HERE’S SOMETHING you learn early on if you’re walking through the woods with Peter O’Shea: let him go first.
Peter has the eyes of a man who has spent decades peering at the ground, reading the stories of the animals that have left signs there, taking account of the habitat, the type of vegetation, or the nearness of water. You could deprive yourself of a special learning experience if you block that vision or tramp over wildlife tracks before they reveal their secrets.
My colleague Sue Bibeau and I were happy to follow Peter through eight inches of fresh snow on the trail leading to Scarface. Peter and his friend Uta Wister were as excited as we were to be on the trail, showing a joie de vivre that was as spontaneous and infectious as if they were discovering the Adirondack forest for the first time.
Don’t be fooled by the fresh excitement. Peter seems as at home in the forest as the snowshoe hare and coyote whose ways he knows well. From the time he retired from the New York City Police Department in 1982 and moved into an old farmhouse in the northwestern Adirondack town of Fine, he has made animal tracking, bird-watching, and communing with the wild his life. At seventy-six years old he says he has slowed some, getting into the woods four or five times a week for explorations that can cover six or eight miles at a time. For many years he ventured out nearly every day.
In fact, his mission to discover the mysteries of a hidden nature started decades earlier as he was growing up in New York City.
“I haunted the last remaining woods in Queens,” he says. As a boy of eight he discovered a thirty-acre woodland that was part of Queens College. “I climbed the fence. I went in there and categorized what I saw. I remember wood thrush in there and the first time I came across a possum track and things like that. That hooked me on looking for these elusive creatures.”
He was starting a lifelong pattern. “I was pushing the envelope. I always wanted to go a little farther and see a little less people.”
Sue and I set out on our February walk to learn something about tracking. We wind up learning about the tracker.
Snow fell well into the previous evening, and our day opens with temperatures about five below zero. Bright sunlight streams through the snow-draped branches of a conifer forest. The fresh snow has fuzzed over most of the tracks we encounter, but there are still tales to read.
First we notice what look like canine tracks along the left side of the trail. A similar set appears on the right with both sets filled with a couple of inches of snow. But even without clear imprints Peter is confident that we are looking at coyote tracks. He leans back to sight along the tracks and points out that they are in a straight line. Walking along, the tracks remain straight. “Coyotes have a purpose. And often in a pack they walk in the others’ tracks.” Domestic dogs would have wandered around more.
Coyotes like these old trails, he says. So do foxes but not as much anymore because there are so many coyotes.
The coyotes often move on parallel tracks. He guesses that in addition to the two coyotes that walked along the trail there would have been two or three others in the woods to the sides moving in tandem. “That’s how they do it, and then they’ll jump the prey. These are coyotes, but you can’t tell by just looking at a track. You have to walk along and keep looking.”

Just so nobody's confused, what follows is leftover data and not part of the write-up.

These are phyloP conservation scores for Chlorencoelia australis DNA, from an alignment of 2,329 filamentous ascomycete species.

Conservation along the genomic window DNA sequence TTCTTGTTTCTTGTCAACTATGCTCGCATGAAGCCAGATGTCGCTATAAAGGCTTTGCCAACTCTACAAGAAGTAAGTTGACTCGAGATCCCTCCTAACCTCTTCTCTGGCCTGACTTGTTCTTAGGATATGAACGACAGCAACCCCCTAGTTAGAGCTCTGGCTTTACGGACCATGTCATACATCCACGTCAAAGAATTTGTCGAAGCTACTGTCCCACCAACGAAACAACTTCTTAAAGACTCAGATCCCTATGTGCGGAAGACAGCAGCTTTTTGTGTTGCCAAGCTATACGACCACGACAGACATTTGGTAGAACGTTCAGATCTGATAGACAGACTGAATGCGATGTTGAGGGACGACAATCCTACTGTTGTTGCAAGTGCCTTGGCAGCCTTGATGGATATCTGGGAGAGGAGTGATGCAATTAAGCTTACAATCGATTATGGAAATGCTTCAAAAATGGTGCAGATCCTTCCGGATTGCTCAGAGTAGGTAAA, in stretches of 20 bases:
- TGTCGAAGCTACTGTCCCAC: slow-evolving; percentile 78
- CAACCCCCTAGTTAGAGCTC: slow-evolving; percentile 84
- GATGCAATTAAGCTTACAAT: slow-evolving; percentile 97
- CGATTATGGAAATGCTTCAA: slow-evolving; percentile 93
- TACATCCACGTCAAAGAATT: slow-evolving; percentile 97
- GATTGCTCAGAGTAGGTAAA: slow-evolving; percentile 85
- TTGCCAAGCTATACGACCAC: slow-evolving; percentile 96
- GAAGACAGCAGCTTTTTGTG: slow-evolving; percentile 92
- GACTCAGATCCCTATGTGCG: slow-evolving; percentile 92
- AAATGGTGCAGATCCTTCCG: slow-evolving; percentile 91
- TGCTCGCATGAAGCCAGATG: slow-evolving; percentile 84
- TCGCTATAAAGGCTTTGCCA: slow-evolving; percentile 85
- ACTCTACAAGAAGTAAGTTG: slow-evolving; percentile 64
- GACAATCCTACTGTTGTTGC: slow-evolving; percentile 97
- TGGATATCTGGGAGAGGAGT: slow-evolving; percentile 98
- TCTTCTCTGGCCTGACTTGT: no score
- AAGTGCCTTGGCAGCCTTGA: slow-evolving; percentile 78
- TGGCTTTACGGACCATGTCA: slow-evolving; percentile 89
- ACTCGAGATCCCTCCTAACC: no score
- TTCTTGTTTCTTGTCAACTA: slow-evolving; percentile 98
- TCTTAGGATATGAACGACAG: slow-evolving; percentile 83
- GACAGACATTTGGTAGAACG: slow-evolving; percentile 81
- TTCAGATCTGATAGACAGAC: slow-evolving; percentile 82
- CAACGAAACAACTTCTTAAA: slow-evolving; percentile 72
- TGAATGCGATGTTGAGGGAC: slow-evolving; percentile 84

We continue on and spot small prints that jump over the snow and disappear at the base of a tree. Red squirrel. Down the trail we pass a dead tree trunk excavated by pileated woodpeckers. “They call those snags, trees like that,” Peter says. “They’re so important. In a managed forest they come down. In the Forest Preserve they stay up, and there’s dens there for flying squirrels, martens, fisher, gray fox. Even bobcats. They’re apartment houses for mammals.”
Soon, we come upon something I wouldn’t have even recognized as a track. It’s a shallow groove in the snow, six inches long, maybe a half-inch wide and a little deeper. Peter stoops to point out little holes on either end of the groove. It was a shrew that emerged from under the snow. “He was tunneling through the snow then got to the path where it was packed down and he had to come out into the open and then go right back in.”
We’re walking through conifers with low growth and understory. It should be home to snowshoe hares, Peter says, because the foliage offers protection from being seen by hawks and other predators. But we see no sign of hare. “I love them, but sometimes they’re frustrating,” he says. “I’d say they’re in here, and they just didn’t move last night because of the snow.”
On our walk we have entered the home of Adirondack wild neighbors, but we haven’t made momentous finds. Over the years Peter has. He finds what he’s sure are wolf tracks maybe twice a year. “I’ve seen a potpourri of canine tracks, some of which definitely have to be wolves because of size and where they are. Way back. I don’t refer to them in notes as wolves. I put large canine.” He believes they wandered down from Canada.
And he’s certain he’s seen cougar tracks, though he’s not eager to enter into the debate over whether there’s a resident population here. “Cougars are a hot button. It’s given me nothing but headaches.”
“The cougars were part of the ecosystem here, he adds. “They were here originally. They’re gone because of us. The bounties. That finished them. It’s incumbent upon us to see they come back.”
How does it feel to discover evidence of such primal wild creatures?
“It’s a feeling of elation, you know. Close to God. Just knowing they’re there gives me a sense that all is right with creation.”
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